Science Fair Project Encyclopedia
The genus Sorbus, or the Whitebeams, Rowans, and Service Trees, is a genus of about 100-200 species trees and shrubs in the subfamily Maloideae of the Rose family Rosaceae. The exact number of species is disputed considerably between different authorities, due to the number of apomictic microspecies, treated by some as distinct species, by others grouped in a much smaller number of variable species.
The genus is divided into two main and three or four small subgenera:
- Sorbus subgenus Sorbus, the rowans, with compound leaves usually hairless or thinly hairy below; fruit carpels not fused; type species Sorbus aucuparia (European Rowan). Distribution: cool-temperate Northern Hemisphere.
- Sorbus subgenus Aria, the whitebeams, with simple leaves usually strongly white-hairy below (hence the name, from German Weissbaum, 'white tree'); fruit carpels not fused; type species Sorbus aria (Common Whitebeam). Distribution: temperate Europe & Asia.
- Sorbus subgenus Micromeles, an indistinct group of a few east Asian species (e.g. Sorbus alnifolia, Korean Whitebeam) with narrow leaves; doubtfully distinct from and often included in subgenus Aria. Distribution: temperate northeast Asia.
- Sorbus subgenus Cormus, with compound leaves similar to subgenus Sorbus, but with distinct fused carpels in the fruit; just one species, Sorbus domestica (Service Tree). Distribution: warm-temperate Europe.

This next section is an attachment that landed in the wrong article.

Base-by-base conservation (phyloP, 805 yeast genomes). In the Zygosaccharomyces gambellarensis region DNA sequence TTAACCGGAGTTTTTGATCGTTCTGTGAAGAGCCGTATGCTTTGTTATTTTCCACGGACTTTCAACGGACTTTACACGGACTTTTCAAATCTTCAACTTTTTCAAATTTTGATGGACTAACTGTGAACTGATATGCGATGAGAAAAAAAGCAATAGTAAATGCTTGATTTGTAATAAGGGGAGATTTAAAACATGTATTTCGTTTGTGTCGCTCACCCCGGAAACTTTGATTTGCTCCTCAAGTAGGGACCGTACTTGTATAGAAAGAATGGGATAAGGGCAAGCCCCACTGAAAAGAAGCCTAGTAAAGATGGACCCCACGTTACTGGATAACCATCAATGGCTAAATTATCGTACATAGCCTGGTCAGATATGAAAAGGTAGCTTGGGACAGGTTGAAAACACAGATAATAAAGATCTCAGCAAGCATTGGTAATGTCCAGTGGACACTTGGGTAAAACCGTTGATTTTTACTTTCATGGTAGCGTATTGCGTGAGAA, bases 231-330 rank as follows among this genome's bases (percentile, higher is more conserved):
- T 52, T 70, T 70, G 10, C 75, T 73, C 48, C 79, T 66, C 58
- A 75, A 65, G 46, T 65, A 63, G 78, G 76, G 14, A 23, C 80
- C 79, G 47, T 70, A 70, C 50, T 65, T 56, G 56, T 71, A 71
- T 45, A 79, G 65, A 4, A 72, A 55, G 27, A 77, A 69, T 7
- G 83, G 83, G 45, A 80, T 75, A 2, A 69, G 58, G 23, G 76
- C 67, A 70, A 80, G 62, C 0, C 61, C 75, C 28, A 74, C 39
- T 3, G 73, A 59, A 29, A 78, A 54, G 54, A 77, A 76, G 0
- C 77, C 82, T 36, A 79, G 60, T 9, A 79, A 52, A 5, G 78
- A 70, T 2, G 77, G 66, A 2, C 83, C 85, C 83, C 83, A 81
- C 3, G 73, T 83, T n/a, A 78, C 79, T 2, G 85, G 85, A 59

- Sorbus subgenus Torminaria, with rather maple-like lobed leaves with pointed lobes; fruit carpels not fused; just one species, Sorbus torminalis (Wild Service Tree). Distribution: temperate Europe.
- Sorbus subgenus Chamaemespilus, a single shrubby species Sorbus chamaemespilus (False Medlar) with simple, glabrous leaves and pink flowers with erect sepals and petals. Distribution: mountains of southern Europe.
- Hybrids are common in the genus, including many between the subgenera; very often these hybrids are apomictic (self-fertile without pollination), so able to reproduce clonally from seed without any variation. This has led to a very large number of microspecies, particularly in western Europe (including Britain) and parts of China.
Some species in the genus are also occasionally known by the confusing name mountain ash.
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